Color Awareness

Color is sensed by the eye, but the perception of color takes place in the mind, and not necessarily at a conscious level. Colors are understood in context. They are experienced at different levels of awareness depending on how and where they are seen. Colors may be perceived as an aspect of form, as light, or as surroundings. Colors permeate the environment, are an attribute of objects, and communicate without words.

Environmental color is all-encompassing. Both the natural world and man-made environments immerse us in colors, whether they are the cold whites of Antarctica, the lush greens of tropical forests, the accidental color compositions of urban streets, or the controlled-color environments of architecture, landscape design, interior design, or theater design.

Surrounding colors have a powerful impact on the human body and mind, but most of the time they are experienced with an astonishing lack of awareness. Environmental color is noticed only when it is a focus of attention, like a dazzling sunset or a freshly painted room. Someone who expresses a dislike for the color green may nevertheless take enormous pleasure in a garden, describing it as a blue or yellow garden, when in fact the surroundings are overwhelmingly green, with blue or yellow present as only a small part of the whole.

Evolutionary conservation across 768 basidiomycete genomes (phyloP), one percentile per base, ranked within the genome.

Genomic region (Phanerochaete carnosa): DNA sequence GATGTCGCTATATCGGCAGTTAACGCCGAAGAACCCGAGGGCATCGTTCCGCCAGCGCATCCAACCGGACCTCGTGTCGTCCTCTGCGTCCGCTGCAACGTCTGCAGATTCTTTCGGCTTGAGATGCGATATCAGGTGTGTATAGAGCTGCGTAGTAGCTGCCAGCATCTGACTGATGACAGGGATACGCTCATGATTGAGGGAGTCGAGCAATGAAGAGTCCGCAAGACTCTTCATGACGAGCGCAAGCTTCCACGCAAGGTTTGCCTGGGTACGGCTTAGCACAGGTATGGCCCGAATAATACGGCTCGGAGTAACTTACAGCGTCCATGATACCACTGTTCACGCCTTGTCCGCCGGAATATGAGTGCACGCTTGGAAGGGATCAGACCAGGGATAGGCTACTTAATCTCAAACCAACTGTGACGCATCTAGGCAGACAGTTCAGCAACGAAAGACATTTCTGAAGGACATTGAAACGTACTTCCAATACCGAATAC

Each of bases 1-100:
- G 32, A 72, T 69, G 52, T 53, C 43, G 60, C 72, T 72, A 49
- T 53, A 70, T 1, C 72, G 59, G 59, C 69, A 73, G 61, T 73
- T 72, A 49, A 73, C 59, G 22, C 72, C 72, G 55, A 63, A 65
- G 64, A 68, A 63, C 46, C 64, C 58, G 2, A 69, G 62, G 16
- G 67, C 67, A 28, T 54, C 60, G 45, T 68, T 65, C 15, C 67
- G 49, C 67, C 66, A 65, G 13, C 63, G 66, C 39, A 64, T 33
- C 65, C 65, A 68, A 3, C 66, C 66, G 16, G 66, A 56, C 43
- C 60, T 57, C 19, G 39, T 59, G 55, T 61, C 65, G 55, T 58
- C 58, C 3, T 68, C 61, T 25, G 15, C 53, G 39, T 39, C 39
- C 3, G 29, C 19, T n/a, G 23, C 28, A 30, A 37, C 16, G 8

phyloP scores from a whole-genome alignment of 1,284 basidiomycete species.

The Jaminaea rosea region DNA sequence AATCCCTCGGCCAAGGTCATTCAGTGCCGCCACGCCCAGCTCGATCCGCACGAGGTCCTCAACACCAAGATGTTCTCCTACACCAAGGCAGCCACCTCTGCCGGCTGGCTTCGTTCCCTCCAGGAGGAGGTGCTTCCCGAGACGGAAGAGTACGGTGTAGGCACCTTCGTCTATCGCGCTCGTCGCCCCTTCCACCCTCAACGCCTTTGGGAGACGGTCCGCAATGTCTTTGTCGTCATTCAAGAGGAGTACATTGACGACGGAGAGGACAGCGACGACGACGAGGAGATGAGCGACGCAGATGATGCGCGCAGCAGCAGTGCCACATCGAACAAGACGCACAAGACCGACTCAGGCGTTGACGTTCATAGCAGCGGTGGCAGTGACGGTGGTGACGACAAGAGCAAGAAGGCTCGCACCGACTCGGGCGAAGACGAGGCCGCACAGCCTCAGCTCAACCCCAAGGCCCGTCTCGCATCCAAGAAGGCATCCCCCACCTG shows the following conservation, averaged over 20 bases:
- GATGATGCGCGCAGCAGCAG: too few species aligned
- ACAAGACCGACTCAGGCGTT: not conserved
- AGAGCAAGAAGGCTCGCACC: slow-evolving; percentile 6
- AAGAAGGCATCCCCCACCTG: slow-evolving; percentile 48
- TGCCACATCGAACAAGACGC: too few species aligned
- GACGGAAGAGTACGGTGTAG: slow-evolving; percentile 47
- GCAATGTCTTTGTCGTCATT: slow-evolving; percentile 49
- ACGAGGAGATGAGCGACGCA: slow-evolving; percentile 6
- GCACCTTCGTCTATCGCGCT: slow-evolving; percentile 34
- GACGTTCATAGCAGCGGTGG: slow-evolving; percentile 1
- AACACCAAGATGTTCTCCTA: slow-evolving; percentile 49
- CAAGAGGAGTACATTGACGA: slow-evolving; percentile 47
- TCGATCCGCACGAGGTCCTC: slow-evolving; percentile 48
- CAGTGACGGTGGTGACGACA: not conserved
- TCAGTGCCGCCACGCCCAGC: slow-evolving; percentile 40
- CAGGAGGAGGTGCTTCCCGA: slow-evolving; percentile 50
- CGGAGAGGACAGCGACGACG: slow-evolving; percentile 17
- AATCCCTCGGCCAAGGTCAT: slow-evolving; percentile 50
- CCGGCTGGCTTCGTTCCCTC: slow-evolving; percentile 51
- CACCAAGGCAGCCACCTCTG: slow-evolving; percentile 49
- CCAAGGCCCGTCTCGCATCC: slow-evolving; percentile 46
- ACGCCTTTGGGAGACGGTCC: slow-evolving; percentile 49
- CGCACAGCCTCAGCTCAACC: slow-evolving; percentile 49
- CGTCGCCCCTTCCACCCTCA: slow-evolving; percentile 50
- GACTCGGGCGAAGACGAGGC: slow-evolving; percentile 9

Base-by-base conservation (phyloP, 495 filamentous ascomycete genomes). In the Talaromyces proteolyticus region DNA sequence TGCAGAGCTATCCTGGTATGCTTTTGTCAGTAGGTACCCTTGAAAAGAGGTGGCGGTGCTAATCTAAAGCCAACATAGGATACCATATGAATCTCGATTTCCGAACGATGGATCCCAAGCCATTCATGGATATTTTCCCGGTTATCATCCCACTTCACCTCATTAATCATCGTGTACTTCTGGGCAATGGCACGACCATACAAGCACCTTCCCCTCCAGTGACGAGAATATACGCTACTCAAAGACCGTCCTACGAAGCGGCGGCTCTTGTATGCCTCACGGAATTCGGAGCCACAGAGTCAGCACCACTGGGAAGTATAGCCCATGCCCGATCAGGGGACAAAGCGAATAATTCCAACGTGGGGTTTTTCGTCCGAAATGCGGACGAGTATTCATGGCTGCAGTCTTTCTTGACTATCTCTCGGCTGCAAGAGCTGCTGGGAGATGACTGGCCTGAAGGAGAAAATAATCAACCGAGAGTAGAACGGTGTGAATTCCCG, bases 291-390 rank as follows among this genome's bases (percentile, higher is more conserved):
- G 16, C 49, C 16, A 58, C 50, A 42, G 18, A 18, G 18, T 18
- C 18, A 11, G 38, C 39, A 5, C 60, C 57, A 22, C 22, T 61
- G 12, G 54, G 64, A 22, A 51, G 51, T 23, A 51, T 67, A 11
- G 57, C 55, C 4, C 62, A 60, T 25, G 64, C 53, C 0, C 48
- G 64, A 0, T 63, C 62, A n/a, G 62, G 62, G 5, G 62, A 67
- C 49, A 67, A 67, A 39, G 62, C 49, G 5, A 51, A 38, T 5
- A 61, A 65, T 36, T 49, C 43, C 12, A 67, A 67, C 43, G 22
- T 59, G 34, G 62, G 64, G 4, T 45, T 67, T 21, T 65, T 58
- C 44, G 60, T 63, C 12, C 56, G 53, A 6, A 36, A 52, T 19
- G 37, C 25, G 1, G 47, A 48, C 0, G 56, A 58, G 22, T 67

The colors of objects are perceived very directly. The separateness of an object allows the viewer to focus both eye and mind on a single entity and a single color idea. We are the most consciously aware of color when it is an attribute of a defi ned object: a blue dress, a red car, a yellow diamond.